Like the films themselves, the Bond opening sequences had fallen from grace by the time Goldeneye rolled around, recycling the same visual ideas and repeating the same basic song structures over and over again. Goldeneye doesn’t quite blow open the formula, but it tinkers very effectively, giving us visuals that are much bigger and vastly more modern. The naked models and curvy silhouettes are still there in force, but are realized very differently, with a greater emphasis on live action performers and more detailed, stylized backgrounds. There’s even an artistic arc to the sequence, as various Soviet symbols – the hammer and sickle, massive statues, etc. – are torn down with increasing ferocity.
It’s amazing to look at, and the Tina Turner song – written by Bono and the Edge of U2 – is pretty cool as well. Built on a relaxed, three-note bass beat that keeps the song moving at a very compelling pace, the tune is extremely memorable, and Turner sings with an impressive amount of control. In the context of the film itself, the song is a breath of fresh air, as it comes out of one of the most intense pre-credits sequences in franchise history. The song and its accompanying imagery understand that it was time, with the Cold War over, for James Bond to evolve, and the entire sequence works because it pays respect to what came before while making a conscious effort to shake things up. It’s one of the very best.
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6. “Another Way To Die”
From Quantum of Solace; Performed by Jack White and Alicia Keys
I understand this is a controversial one among fans, but I personally love every second. It’s such a vastly different opening than anything else in the Bond canon, embracing an as-yet unexplored musical style and modern technology in ways the franchise, up until the Daniel Craig years, had largely shied away from.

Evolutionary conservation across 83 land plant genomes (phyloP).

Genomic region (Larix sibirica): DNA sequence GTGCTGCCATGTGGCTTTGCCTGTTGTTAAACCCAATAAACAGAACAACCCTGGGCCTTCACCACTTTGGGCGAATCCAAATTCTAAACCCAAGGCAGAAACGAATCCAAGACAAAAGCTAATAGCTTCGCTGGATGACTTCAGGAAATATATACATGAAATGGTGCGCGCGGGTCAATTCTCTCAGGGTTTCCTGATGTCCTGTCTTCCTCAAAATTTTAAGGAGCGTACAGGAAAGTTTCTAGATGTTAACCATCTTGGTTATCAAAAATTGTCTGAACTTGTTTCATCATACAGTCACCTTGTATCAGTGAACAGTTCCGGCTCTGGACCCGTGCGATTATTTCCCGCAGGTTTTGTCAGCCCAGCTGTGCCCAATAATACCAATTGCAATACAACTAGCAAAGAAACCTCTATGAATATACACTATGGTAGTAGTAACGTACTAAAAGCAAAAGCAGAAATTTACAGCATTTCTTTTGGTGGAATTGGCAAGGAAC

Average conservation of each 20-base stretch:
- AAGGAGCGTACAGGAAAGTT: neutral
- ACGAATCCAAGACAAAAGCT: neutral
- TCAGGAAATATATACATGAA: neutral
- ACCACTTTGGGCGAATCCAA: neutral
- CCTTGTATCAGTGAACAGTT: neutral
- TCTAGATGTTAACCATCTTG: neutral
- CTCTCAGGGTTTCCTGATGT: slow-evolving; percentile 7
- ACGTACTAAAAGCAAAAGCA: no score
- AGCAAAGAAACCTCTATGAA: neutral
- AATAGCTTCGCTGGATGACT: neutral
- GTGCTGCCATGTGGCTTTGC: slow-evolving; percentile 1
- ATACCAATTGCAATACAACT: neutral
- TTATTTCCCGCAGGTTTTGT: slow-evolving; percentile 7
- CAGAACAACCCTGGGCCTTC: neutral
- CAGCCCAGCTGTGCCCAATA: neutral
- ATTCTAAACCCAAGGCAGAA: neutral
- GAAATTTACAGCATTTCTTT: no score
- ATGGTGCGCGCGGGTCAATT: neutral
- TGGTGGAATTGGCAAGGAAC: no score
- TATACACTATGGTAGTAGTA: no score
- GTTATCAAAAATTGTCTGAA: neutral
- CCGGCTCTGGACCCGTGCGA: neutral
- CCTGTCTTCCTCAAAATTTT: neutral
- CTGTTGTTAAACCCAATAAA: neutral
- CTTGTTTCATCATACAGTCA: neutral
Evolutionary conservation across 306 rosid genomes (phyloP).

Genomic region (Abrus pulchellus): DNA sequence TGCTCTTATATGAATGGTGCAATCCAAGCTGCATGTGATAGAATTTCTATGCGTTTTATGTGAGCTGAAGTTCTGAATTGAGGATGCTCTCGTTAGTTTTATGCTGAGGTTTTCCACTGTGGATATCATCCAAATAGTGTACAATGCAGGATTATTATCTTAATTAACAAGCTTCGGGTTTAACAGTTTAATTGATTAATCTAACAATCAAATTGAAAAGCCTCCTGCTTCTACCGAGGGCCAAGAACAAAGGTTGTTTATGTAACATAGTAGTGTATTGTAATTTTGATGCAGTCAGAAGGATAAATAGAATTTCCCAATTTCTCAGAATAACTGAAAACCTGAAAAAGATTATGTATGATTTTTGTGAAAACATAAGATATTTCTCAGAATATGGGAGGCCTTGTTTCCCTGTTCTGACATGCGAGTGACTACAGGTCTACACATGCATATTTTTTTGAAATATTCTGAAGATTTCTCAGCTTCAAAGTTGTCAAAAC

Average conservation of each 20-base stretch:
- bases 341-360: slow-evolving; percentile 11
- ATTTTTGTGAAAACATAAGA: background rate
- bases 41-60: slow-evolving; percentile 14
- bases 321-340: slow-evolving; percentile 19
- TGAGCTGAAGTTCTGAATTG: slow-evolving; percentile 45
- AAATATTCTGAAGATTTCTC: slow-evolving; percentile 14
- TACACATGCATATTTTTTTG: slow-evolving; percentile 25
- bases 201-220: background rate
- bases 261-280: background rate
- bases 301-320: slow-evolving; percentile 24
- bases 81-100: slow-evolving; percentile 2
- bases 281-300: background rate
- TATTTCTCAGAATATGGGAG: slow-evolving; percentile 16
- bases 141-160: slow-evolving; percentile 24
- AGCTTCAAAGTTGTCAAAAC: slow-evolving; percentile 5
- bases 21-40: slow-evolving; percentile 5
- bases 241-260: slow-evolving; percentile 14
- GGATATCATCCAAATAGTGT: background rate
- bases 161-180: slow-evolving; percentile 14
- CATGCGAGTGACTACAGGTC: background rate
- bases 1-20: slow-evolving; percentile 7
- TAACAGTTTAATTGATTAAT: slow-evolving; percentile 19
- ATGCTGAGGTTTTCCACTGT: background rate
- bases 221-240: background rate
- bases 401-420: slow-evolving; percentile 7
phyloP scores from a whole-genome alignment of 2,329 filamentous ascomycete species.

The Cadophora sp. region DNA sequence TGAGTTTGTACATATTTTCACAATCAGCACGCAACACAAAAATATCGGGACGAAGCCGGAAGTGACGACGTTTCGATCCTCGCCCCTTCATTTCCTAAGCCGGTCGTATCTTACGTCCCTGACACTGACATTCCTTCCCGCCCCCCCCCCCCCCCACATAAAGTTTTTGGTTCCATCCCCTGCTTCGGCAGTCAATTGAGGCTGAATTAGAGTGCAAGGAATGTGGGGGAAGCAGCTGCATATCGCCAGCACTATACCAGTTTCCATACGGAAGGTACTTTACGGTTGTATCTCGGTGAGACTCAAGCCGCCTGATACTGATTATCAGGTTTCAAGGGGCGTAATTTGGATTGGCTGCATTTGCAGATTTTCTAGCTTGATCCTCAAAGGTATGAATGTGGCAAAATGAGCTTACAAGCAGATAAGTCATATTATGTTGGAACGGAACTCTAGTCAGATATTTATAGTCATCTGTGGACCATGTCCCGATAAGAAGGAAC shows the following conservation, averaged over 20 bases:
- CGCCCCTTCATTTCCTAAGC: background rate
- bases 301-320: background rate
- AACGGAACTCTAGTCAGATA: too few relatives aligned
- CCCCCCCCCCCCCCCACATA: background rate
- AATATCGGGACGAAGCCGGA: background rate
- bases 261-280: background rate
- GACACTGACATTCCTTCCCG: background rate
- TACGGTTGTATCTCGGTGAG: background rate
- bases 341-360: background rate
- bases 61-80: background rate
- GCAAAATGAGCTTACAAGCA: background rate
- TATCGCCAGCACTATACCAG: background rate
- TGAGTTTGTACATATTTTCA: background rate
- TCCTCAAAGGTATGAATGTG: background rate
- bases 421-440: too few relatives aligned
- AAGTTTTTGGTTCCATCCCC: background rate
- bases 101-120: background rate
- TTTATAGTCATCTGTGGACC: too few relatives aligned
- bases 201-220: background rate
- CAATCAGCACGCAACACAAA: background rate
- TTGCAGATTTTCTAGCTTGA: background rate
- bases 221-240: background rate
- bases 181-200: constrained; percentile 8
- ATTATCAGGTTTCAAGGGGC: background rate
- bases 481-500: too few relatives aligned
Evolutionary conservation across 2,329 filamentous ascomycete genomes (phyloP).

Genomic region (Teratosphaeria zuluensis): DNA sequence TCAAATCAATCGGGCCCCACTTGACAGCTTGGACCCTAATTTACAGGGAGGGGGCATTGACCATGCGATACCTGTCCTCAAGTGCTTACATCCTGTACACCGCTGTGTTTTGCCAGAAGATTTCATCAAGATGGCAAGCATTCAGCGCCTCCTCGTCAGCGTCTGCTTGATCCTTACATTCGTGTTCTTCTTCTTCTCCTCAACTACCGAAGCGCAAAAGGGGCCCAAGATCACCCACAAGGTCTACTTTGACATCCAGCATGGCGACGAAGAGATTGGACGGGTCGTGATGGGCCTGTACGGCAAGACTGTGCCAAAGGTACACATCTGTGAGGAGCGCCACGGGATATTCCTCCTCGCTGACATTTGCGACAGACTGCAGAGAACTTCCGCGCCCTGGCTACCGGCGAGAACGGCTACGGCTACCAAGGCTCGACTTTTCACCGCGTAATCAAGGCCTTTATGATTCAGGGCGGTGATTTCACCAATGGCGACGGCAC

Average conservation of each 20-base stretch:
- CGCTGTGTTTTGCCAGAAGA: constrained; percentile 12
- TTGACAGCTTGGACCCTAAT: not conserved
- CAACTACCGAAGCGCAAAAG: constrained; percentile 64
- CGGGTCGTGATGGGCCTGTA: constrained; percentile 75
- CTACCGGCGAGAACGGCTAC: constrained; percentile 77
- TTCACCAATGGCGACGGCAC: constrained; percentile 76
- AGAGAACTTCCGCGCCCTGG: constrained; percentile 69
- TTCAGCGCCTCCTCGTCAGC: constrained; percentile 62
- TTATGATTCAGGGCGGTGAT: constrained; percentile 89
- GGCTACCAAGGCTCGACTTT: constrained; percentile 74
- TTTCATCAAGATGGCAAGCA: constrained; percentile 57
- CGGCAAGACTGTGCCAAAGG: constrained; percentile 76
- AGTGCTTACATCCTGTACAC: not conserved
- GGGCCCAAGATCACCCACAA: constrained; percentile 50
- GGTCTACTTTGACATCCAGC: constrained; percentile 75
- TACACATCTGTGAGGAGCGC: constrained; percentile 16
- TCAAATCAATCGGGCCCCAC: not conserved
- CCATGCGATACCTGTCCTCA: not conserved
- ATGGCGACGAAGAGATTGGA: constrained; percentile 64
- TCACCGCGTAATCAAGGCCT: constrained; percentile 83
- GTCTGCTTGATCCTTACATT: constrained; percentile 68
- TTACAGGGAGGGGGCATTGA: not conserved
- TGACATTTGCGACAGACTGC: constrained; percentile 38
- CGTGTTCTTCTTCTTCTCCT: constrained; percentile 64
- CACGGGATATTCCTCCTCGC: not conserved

White and Keys absolutely kill it on the song itself, playing and singing with a ferocious, invigorating intensity that I can never get enough of. The lyrics, while not spectacular or particularly insightful, are at least specific to James Bond’s actual lifestyle, recognizing and underlining the danger he lives with every day. The visuals are even better, highly stylized, three-dimensional, and extremely memorable. It’s still recognizably Bond, with silhouette-based imagery and naked women aplenty, but the distinctive desert landscape and sense of all-consuming danger set it apart. The sequence does a lot of what classic Bond openings did well, while improving upon and advancing from what was possible in previous titles. Visually, I think all Bond openings should strive to give viewers something new and imaginative, and that’s exactly what “Another Way To Die” achieves. It’s a definite favorite.